Tag Archive for: Payments

Another new year brings another set of resolutions — many of which involve making new financial goals. Whether you’re currently in school or have been in the workforce for a few years, it’s smart to make these changes now in order to set yourself up for future financial success.

But it’s one thing to make financial goals, and another thing to stick with them. Here’s a few tips to save more money and budget effectively to keep yourself on track throughout the year.

Create A Budget. Then Write It Down.

This is important. Many of us budget in our heads, but don’t take the time to write it down. Dig out your notebook — or use our budgeting worksheet. Then, follow these steps to set up an effective budget that helps you make responsible decisions with your funds.

  • Determine a timeline for your budget — will you track it by week, month, semester, or year?
  • Separate your expenses into categories like housing, transportation, and entertainment
  • Revisit the document on a regular basis to update and track payments

The way you set up your budget is up to you. The important thing is to get it written down.

Wants Versus Needs

Obviously, there are things you need to pay for. Tuition, fees, housing, and food can all add up. The line between “needs” and “wants” can be blurry, so it’s important to clearly define them in your budget.

For example, if you’re paying for a school meal plan, going out with friends is a “want,” even though you need to eat. That doesn’t mean you have to give up eating out or spending money on things you want — in fact, it’s often important to do so!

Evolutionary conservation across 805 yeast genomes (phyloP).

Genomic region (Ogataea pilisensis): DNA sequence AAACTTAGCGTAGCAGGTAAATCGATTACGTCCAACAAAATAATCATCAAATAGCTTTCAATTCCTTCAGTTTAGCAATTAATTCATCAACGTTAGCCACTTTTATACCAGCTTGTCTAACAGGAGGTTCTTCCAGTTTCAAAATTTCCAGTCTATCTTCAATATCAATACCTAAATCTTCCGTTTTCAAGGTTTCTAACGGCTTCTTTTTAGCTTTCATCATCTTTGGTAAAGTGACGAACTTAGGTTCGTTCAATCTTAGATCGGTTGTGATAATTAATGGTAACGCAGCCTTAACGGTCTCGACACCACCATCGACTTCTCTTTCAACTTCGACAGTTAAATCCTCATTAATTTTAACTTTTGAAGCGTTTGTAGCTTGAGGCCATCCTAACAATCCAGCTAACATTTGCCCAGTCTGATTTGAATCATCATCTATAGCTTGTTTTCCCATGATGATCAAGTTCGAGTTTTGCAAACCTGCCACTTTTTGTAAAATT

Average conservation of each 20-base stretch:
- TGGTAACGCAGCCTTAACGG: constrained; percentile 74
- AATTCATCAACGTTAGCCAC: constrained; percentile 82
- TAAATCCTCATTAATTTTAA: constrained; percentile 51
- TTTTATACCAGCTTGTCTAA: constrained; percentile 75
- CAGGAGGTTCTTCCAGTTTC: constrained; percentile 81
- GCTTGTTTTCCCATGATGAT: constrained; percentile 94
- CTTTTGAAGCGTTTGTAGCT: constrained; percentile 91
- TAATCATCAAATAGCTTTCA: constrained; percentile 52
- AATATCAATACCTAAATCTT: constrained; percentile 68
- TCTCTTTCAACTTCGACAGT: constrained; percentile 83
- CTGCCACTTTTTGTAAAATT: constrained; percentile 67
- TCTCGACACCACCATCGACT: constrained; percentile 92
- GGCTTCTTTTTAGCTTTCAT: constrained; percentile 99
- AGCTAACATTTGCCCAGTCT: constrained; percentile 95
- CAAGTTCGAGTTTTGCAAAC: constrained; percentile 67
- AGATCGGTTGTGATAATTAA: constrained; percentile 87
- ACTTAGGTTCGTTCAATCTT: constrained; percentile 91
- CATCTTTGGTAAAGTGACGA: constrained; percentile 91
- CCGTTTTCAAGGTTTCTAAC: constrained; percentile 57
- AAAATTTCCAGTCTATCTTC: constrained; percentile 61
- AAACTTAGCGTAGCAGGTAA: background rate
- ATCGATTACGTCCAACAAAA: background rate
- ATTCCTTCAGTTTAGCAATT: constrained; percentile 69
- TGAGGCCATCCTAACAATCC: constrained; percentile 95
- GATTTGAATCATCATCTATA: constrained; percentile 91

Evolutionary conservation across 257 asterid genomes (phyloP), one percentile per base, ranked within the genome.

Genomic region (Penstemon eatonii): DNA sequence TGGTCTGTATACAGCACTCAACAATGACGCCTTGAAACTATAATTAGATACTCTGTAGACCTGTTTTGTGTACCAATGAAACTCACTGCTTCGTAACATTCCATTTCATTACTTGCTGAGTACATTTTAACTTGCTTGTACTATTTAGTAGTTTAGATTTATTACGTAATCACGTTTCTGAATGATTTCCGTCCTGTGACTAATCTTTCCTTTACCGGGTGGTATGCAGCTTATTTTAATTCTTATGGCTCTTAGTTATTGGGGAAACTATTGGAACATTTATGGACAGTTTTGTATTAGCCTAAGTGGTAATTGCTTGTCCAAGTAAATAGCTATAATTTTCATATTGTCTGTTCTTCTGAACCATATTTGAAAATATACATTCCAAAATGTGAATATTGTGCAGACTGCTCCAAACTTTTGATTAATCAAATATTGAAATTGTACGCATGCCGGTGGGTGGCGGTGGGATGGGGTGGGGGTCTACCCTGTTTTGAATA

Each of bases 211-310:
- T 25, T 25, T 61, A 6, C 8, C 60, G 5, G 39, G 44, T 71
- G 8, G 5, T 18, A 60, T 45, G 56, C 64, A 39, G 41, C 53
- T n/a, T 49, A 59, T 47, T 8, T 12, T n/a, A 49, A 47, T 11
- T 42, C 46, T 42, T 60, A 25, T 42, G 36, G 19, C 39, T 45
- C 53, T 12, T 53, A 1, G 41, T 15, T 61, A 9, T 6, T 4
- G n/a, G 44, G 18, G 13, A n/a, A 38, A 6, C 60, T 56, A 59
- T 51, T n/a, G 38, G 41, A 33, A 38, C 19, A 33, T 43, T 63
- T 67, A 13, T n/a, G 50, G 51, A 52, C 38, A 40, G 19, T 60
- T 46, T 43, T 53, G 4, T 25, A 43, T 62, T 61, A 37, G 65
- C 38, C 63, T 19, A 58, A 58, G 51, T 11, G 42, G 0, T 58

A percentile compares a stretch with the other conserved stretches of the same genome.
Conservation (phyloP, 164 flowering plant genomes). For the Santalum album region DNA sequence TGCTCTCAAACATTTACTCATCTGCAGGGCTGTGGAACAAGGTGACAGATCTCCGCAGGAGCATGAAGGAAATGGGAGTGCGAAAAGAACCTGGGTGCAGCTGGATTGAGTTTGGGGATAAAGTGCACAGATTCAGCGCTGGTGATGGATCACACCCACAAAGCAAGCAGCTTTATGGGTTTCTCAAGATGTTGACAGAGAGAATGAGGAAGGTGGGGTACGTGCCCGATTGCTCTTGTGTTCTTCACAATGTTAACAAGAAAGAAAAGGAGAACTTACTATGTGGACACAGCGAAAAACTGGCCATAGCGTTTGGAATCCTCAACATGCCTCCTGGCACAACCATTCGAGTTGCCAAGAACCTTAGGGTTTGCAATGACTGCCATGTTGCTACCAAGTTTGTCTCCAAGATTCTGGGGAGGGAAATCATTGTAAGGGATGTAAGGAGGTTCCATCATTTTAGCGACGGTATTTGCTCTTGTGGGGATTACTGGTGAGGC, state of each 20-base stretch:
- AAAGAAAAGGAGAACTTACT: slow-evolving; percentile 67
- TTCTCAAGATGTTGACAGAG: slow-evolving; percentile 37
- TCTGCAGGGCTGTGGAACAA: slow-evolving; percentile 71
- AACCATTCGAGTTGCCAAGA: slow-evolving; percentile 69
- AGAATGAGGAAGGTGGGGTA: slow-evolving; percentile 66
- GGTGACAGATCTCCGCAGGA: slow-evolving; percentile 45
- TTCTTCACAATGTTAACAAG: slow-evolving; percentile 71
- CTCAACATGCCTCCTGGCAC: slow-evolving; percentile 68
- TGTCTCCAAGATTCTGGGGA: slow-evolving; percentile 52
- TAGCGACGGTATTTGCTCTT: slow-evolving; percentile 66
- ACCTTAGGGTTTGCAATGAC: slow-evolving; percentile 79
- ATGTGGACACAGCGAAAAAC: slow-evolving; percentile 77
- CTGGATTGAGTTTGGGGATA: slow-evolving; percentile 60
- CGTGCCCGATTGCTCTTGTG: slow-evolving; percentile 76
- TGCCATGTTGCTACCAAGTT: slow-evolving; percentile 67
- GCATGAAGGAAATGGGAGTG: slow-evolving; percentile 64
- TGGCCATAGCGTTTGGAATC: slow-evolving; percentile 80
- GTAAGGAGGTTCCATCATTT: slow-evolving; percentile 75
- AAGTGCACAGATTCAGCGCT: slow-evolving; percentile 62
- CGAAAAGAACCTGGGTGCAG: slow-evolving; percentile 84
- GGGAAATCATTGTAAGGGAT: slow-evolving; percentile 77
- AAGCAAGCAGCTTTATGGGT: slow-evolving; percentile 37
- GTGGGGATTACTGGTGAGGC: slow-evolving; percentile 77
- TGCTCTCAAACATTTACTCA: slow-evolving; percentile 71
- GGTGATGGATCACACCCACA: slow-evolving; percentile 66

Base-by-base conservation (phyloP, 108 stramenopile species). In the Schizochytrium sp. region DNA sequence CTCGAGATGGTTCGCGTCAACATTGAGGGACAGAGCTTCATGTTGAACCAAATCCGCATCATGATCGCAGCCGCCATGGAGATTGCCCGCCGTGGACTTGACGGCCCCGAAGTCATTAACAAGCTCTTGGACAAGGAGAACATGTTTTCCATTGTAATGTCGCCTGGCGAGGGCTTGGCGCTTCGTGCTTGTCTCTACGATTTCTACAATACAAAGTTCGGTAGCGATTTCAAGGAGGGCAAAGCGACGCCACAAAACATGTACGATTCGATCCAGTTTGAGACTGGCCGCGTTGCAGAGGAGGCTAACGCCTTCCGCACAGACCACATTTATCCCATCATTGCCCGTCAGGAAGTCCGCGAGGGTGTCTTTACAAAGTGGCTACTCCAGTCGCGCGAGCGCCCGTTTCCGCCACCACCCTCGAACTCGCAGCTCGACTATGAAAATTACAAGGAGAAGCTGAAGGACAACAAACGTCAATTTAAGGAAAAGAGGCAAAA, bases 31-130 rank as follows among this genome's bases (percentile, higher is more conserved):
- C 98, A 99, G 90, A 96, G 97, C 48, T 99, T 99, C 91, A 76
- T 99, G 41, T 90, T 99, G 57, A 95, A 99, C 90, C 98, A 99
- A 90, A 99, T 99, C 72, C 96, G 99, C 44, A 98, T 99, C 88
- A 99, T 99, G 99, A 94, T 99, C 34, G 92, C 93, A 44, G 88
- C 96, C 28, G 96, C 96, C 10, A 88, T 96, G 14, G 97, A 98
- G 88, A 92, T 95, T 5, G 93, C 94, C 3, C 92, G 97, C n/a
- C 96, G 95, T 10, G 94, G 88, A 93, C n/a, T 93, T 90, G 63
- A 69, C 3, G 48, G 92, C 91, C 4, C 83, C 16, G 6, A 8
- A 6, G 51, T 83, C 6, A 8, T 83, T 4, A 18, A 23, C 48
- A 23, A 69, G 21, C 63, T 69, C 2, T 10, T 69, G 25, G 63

By determining which expenses are “wants” and which are “needs,” you’ll be able to spend your money responsibly without going overboard.

Financial Goals Quick Tip: Consider giving yourself a set allowance to spend on your “wants.” If you’re saving up for something big, determine which “wants” you’re willing to spend less on each week.

Credit or Debit?

When it comes to the debate between credit cards and debit cards, there’s really no right or wrong answer. In many cases, it’s smart to use both. However, it’s especially important to use your credit card responsibly.

  • Use your credit card for one small charge each month — otherwise, keep it for emergencies only
  • If an emergency does happen, stop your monthly charges and instead use that money to pay off your credit card
  • When using your debit card, keep an eye on your checking account to make sure you aren’t spending more than you have

By handling your spending this way, you can build your credit score without relying on credit card debt to fund all of your wants. Your debit card gives you the convenience and security of not having to carry cash everywhere.

Loans and Financial Aid

Chances are you’ve had to borrow some money to pay for at least a portion of your education. If you’ve taken out a variety of different loans, it can be difficult to keep track of what you really owe.

When you’re considering taking out a loan, it’s helpful to research repayment options to find the loan that is right for you. If you find your payments are too high, you may consider refinancing all your loans into one loan with a potentially lower interest rate. Refinancing means you’ll pay less each month on your student loans – if this sounds like a fit for you, U-fi can help you start the refinancing process.

Setting up your financial goals doesn’t mean sacrificing experiences like going to the movies or eating out with friends. By budgeting and defining your wants and needs, you make smart choices that count.